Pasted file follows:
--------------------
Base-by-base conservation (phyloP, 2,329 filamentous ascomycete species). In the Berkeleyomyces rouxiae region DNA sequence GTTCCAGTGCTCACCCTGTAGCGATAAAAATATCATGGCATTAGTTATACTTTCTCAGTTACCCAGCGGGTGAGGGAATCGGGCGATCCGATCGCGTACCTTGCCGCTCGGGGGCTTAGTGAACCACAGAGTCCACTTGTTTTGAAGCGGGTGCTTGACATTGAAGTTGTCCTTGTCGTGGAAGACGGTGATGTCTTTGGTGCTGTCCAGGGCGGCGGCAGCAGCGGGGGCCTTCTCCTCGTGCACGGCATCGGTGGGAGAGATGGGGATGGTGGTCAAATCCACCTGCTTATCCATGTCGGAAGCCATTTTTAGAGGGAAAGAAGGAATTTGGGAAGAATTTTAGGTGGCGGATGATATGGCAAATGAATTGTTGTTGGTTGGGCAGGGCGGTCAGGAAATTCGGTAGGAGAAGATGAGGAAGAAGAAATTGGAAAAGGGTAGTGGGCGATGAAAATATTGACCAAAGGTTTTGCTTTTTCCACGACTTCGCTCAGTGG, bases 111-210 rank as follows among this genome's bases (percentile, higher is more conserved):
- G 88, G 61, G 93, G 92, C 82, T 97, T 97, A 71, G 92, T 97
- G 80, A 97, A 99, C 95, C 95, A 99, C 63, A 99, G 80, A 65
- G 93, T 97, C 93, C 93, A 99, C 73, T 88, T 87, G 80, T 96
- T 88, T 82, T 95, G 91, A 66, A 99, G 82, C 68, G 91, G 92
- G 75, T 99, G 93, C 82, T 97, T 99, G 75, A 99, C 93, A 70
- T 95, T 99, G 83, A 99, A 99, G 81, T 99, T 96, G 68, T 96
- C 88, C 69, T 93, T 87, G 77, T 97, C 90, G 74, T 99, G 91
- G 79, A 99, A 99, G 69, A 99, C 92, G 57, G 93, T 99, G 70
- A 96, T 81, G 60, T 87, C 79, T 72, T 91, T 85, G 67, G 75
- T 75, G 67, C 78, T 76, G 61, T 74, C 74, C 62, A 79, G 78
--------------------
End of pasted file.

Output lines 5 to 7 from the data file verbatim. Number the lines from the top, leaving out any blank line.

- T 88, T 82, T 95, G 91, A 66, A 99, G 82, C 68, G 91, G 92
- G 75, T 99, G 93, C 82, T 97, T 99, G 75, A 99, C 93, A 70
- T 95, T 99, G 83, A 99, A 99, G 81, T 99, T 96, G 68, T 96